Throwback Thursday- The Lighthouse

The Montauk Lighthouse structure as we know it today received its daymark, or dark red horizontal band, in 1899.  It was done to help sea captains distinguish which lighthouse they were looking at during daylight.  A lighthouse at night, with its steady or blinking flash, dispersed location information to the sea traveler, but during the day it was often hard for a captain to determine which lighthouse he was viewing from his vessel sitting four or five miles out to sea.

This view of the lighthouse, therefore, dates from before 1899, and was donated to the Montauk Library through the Carleton Kelsey collection.  Carlton Kelsey (1913-2005), East Hampton Town Historian and Director of the Amagansett Library, amassed thousands of postcards and historic photographs.  A few years before he died, he distributed them to institutions according to subject matter, i.e., by event and particular location.  The archives at the Montauk Library received a prized group of early images relating to Montauk history.

Reaching the Lighthouse and climbing its stairs has been on the bucket list for explorers and wanderers since the structure was completed in 1796.  In New York State, a curiosity about Montauk Point and the Lighthouse has instilled wanderlust in travelers from the Catskills to Buffalo.  It is a delightful surprise, therefore, to be able to read online 19th-century accounts of these journeys, accessible through the NYS Historic Newspapers site.  Many of these articles from across the Empire State go back well over 150 years. For example, two teachers from Port Jervis, New York, wrote a 5-piece series for the Evening Gazette of Port Jervis in the summer of 1869.   They were exploring the South Shore of Long Island, and reporting back to Gazette editors with accounts of their “summer gambol.”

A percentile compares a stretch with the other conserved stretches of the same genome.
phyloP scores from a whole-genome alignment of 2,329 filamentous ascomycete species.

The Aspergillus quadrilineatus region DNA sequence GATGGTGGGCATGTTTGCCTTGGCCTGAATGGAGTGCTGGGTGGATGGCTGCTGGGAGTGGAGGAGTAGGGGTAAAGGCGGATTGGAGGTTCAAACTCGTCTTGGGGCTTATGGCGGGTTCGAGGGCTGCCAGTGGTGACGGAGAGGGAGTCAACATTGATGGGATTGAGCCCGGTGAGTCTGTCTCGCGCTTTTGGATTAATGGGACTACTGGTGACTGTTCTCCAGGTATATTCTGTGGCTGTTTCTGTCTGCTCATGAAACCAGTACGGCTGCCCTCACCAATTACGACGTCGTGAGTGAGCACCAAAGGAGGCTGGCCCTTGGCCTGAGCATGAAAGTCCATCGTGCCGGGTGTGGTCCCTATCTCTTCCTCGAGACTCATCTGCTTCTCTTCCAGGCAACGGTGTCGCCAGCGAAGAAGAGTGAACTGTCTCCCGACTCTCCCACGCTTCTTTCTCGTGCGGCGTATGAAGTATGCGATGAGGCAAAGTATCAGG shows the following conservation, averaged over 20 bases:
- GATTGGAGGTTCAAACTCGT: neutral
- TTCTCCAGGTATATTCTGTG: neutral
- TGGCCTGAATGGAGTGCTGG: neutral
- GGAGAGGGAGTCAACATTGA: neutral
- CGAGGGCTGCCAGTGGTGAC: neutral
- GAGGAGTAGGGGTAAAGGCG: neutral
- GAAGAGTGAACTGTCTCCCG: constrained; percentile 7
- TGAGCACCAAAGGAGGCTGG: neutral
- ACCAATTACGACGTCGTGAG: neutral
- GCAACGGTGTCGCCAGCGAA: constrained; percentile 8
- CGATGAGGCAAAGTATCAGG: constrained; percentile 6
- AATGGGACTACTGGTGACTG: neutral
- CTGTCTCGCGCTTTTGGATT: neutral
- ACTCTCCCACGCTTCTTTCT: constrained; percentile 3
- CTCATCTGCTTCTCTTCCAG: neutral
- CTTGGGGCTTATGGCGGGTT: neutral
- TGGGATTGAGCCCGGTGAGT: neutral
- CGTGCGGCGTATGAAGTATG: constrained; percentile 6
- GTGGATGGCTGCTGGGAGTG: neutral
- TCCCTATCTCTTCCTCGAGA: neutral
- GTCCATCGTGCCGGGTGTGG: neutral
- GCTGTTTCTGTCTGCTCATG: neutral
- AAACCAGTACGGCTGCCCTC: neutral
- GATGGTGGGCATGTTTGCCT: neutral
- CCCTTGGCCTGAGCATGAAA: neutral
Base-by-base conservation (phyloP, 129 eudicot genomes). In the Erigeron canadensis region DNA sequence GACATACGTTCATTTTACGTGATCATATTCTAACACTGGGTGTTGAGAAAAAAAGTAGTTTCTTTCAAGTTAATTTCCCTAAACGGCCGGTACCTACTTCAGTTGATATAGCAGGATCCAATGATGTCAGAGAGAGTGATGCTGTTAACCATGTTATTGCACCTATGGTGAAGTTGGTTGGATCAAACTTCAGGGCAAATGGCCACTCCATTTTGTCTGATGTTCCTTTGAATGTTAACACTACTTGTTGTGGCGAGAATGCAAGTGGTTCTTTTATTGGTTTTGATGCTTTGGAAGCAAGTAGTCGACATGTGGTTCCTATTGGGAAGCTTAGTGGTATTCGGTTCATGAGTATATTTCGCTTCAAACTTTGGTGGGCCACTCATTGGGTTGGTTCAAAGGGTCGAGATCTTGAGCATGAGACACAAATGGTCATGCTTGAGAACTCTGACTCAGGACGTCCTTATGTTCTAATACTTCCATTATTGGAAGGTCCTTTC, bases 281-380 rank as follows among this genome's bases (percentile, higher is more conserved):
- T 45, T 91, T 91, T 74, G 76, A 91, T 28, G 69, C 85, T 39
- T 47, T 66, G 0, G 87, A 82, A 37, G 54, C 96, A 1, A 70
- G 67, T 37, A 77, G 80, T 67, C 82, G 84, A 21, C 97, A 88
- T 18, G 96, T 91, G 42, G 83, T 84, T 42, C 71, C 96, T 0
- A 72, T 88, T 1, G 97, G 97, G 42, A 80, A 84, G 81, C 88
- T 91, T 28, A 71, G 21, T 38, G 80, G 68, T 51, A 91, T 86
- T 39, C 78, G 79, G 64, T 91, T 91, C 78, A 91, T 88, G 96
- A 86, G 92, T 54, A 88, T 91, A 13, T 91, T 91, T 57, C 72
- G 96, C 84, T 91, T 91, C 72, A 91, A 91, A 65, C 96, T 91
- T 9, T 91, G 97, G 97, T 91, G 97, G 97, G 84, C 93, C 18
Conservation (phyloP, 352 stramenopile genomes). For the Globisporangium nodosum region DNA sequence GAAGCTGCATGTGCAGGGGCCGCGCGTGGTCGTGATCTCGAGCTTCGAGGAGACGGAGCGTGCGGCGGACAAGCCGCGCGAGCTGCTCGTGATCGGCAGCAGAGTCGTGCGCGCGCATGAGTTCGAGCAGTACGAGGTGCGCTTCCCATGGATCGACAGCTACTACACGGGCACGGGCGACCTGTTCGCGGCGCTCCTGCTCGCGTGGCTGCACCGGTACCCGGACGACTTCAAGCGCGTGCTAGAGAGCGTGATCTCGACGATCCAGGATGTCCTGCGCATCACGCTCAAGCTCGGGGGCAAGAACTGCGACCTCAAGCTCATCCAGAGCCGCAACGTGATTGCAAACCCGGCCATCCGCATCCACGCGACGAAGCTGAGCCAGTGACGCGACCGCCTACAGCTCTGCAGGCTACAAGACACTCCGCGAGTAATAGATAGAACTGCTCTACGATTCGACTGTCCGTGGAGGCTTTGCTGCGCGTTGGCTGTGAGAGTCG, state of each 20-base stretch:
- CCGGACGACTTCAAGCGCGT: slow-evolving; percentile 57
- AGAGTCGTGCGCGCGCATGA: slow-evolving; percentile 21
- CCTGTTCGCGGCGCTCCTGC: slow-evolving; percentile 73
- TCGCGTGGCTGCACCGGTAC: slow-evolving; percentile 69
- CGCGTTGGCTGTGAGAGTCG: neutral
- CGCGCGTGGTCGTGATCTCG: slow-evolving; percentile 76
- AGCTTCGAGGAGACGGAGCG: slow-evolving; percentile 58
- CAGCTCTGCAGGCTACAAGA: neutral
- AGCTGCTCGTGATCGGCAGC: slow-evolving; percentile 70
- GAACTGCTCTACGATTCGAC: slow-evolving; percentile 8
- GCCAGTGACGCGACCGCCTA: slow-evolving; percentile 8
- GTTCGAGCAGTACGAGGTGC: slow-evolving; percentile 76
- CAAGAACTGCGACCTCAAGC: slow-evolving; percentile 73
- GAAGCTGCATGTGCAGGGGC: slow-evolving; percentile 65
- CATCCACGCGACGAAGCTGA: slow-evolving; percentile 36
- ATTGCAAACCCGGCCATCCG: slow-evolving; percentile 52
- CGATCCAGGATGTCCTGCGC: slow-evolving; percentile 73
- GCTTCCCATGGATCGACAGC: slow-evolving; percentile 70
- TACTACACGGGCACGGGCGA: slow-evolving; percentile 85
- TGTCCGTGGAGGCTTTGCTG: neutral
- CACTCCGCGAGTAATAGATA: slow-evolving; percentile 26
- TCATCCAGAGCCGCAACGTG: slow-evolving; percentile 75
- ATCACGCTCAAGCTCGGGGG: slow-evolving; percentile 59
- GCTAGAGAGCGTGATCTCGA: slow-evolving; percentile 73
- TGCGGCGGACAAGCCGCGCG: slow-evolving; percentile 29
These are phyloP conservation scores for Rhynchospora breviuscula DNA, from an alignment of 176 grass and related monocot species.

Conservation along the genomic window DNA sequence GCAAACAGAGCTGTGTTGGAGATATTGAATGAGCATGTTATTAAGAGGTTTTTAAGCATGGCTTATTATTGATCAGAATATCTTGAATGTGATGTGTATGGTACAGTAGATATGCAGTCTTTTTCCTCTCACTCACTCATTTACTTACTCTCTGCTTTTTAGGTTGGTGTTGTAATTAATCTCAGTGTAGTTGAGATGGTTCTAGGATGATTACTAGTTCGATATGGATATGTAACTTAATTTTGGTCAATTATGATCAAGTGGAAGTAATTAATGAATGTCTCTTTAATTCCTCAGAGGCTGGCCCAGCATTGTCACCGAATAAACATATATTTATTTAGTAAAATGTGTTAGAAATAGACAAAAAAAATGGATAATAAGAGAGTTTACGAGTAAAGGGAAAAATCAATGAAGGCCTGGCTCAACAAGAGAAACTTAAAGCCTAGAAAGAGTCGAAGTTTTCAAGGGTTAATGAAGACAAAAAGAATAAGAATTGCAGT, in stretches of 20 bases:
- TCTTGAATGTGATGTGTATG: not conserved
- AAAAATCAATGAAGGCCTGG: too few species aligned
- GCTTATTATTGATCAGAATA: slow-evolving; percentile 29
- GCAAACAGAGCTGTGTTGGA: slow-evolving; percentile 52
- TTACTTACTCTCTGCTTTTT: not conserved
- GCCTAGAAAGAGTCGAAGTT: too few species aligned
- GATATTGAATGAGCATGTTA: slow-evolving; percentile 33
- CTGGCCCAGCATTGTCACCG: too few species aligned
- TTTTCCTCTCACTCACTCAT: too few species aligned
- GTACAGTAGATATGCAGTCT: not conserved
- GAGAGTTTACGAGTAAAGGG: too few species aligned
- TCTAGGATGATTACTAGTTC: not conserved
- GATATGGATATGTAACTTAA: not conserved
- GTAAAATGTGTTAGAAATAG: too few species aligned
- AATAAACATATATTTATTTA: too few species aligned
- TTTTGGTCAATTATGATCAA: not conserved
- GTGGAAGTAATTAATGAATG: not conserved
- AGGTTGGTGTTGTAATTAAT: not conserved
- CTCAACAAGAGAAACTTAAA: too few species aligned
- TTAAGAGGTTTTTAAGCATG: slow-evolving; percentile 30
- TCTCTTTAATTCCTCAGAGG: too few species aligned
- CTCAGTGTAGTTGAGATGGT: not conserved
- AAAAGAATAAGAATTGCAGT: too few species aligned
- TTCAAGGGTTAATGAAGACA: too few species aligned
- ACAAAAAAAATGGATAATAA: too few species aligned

After arriving in East Hampton, the teachers fell in love with its ancient charm, especially its windmills, which were grinding grain upon their arrival.  The two, among a group of five on horseback, left for Montauk in the evening and arrived 24 hours later at the Lighthouse.  “Montauk Point with its light house, of which I have heard, and read in school boy days, is now a full reality to me, and what geography has told me I now know by actual observation.  Although a long ride and a hard ride, it is a most peculiar one and most interesting, and one which may well be endured, at least once in a lifetime.”

He continued:  “We reached the Point, the very end of the Island, just as the lamp was lit in the lighthouse and, although wearied by the ride, we could not resist the opportunity of ascending the iron circular stairway of 137 steps – 150 feet above the ocean.  It was well worth the effort, the lamp and its apparatus…  it is the celebrated Fresnel light, the prisms so arranged that by the revolving prisms a flash is sent out two minutes in every direction.”  The teacher was fascinated with the light and gave a detailed description of its operation in the September 2, 1869 issue of the Evening Gazette.  He and his companions were impressed, as well, by the lighthouse keeper’s all-night vigil.  When asked if his light ever went out, the keeper responded,  “My light go out?  My light go out!  Never! Never!” While they slept soundly, the wind roaring in their ears, “the light was flashing out over dark waters, telling a true story to the mariner, the place of danger and the track of safety.”

In the morning, “with one more journey up the iron stairway of the lighthouse… we started homeward, arriving safely, ready to tell the wonderful things we had seen and heard, the practical thought of which was, by all means make the overland journey from East Hampton to Montauk.”


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